Yet even those with hindsight argued against Petrobras’s privatisation. For many, the codependent relationship between the Brazilian government and Petrobras is a double-edged sword.
“Petrobras is a public company on the stock exchange,” Mr Freire said. “The government has only 28.7pc participation in its capital. We can see it as a private company. Because the government controls the company, it also controls the accounting… so if the government pulled out it would cause real difficulties for Petrobras. I don’t see the need to privatise it as well as manage it.”
But there remain serious misgivings about the management of Petrobras. Led by one of Brazil’s most high-profile women, Maria das Graças Foster, it is said that only she and independent advisers have any real voice on the board.
“My criticism of the administrative council, what bothers me is that I don’t see the council discussing these questions,” said Silvio Sinedino, president of the association of Petrobras engineers and workers’ representative on the administration council. “Who are the people who speak inside the council? The president, Graças, and basically the independent council members.”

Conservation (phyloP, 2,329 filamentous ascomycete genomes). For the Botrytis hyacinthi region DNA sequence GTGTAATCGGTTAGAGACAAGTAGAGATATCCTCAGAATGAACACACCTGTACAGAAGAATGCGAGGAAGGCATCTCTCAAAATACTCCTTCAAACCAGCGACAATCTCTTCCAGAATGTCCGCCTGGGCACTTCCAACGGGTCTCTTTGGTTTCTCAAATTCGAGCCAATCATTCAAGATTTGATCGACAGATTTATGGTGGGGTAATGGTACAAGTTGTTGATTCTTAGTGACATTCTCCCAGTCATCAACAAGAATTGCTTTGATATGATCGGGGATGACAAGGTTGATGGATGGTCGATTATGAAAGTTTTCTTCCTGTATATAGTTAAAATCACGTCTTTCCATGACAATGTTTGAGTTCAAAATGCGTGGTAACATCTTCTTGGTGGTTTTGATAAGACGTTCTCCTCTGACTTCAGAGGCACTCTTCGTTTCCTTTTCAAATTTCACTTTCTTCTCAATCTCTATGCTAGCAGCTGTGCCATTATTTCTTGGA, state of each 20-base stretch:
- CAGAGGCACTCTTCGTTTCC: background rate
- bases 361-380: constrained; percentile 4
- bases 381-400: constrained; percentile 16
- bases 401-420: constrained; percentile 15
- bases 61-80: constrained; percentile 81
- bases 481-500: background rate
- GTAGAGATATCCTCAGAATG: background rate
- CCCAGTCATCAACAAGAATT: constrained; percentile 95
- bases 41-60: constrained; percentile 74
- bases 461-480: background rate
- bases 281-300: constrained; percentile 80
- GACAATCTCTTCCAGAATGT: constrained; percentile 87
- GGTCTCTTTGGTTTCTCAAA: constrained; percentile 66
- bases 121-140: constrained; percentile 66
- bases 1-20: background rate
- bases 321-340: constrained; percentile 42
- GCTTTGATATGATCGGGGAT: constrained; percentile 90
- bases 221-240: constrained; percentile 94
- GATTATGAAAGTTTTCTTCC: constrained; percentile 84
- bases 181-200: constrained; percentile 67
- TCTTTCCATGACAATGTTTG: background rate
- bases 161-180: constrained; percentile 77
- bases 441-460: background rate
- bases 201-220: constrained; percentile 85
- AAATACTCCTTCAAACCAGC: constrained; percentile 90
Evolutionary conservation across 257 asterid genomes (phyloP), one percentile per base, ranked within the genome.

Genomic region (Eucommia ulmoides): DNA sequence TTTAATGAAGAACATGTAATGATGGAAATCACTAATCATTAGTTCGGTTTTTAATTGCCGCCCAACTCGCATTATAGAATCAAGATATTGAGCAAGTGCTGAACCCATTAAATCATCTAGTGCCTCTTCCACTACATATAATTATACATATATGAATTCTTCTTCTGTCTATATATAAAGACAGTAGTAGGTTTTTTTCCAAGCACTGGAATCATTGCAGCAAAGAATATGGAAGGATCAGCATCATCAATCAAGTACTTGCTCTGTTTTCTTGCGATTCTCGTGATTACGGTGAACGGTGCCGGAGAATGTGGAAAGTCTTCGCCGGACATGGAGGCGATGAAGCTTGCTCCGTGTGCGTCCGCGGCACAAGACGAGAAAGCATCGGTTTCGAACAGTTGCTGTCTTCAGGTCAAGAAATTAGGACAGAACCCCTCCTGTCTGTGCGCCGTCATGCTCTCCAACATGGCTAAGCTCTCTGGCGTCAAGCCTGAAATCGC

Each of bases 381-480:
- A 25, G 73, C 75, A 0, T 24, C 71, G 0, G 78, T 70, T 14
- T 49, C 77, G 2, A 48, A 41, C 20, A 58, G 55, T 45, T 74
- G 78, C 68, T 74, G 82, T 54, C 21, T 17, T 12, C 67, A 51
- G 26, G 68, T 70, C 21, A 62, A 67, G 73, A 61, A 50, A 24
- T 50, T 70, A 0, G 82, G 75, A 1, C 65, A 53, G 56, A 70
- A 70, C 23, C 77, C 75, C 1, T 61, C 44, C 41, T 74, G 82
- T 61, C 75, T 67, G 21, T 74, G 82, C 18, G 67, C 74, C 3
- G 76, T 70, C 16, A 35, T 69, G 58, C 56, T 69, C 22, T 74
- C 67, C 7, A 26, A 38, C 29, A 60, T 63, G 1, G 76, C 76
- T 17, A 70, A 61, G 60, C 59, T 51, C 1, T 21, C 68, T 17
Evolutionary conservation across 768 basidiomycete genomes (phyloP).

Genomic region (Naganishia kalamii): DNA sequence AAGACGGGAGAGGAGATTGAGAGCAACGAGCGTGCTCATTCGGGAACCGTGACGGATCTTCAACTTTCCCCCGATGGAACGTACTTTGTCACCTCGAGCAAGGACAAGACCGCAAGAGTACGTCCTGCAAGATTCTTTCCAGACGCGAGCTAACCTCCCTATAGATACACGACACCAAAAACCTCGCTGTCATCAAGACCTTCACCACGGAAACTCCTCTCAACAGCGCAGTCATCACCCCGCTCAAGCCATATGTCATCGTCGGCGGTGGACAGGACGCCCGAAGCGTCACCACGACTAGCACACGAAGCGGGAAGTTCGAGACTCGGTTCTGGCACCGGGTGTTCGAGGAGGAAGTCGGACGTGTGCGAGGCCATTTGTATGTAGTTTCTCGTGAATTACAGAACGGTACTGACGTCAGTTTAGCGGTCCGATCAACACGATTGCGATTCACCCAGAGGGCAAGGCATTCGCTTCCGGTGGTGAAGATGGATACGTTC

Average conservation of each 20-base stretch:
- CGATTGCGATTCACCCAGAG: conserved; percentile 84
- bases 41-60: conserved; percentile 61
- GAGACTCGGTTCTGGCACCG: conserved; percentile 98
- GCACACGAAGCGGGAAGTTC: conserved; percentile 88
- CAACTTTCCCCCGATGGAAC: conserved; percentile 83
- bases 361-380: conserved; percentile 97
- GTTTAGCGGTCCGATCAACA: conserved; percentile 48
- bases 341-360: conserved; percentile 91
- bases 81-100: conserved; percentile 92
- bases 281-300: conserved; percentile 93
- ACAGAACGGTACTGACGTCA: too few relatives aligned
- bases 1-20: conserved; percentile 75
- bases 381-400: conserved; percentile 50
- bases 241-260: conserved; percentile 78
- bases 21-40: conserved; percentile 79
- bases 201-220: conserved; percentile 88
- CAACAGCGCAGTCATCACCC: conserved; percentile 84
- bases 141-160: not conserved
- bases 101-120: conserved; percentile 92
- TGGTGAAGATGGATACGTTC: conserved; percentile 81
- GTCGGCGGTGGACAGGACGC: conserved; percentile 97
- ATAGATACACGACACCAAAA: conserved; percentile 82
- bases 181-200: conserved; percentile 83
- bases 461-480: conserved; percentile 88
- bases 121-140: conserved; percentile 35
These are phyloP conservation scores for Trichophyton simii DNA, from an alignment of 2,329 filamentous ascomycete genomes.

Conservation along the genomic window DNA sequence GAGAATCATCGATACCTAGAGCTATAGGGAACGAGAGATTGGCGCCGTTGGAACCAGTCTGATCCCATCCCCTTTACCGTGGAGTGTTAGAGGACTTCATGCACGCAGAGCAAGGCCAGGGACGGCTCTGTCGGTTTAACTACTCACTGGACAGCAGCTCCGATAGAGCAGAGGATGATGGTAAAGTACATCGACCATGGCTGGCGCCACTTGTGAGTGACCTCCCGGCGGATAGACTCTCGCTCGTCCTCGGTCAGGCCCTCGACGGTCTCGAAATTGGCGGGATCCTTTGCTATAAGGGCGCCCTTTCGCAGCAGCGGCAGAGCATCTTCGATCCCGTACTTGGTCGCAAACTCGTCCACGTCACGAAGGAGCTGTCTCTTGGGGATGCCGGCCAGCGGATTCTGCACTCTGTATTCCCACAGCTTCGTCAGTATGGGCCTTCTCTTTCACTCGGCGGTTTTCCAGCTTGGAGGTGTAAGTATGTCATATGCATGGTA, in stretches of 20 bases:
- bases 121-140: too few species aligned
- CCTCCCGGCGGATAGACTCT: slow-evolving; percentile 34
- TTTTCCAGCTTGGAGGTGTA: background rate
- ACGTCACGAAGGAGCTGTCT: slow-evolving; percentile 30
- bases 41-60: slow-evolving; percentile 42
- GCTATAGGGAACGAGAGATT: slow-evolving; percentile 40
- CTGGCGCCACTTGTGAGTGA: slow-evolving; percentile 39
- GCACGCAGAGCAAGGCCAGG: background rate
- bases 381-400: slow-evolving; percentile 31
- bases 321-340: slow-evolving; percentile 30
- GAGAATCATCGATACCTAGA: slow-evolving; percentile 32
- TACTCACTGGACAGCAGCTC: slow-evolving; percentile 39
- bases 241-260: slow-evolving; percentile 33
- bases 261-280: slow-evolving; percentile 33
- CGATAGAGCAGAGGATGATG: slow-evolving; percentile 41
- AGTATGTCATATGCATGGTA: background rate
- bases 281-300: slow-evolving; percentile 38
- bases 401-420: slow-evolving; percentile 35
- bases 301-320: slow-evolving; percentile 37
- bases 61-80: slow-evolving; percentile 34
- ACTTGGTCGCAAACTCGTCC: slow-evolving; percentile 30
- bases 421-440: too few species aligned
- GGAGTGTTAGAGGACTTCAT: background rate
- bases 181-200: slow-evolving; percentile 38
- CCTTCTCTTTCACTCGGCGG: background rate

With the imminent publication of the parliamentary commission’s report and the re-inauguration of Ms Rousseff on January 1, more may about to be said. The key players in the scandal are speaking freely and the head of the government’s anti-corruption agency has also resigned.
Jorge Hage, head of the Comptroller General’s Office, stepped down unexpectedly this week, with a jibe at budget cuts for fighting sleaze. “We represent a very small proportion of the federal budget, especially when compared to the amount that gets wasted or diverted,” said Mr Hage, according to news website G1. “So what I maintain is that what is needed is increased investment in control systems and for those to be extended.”
For Petrobras, these changes could be its most important advance to date.
Originally published by The Sunday Telegraph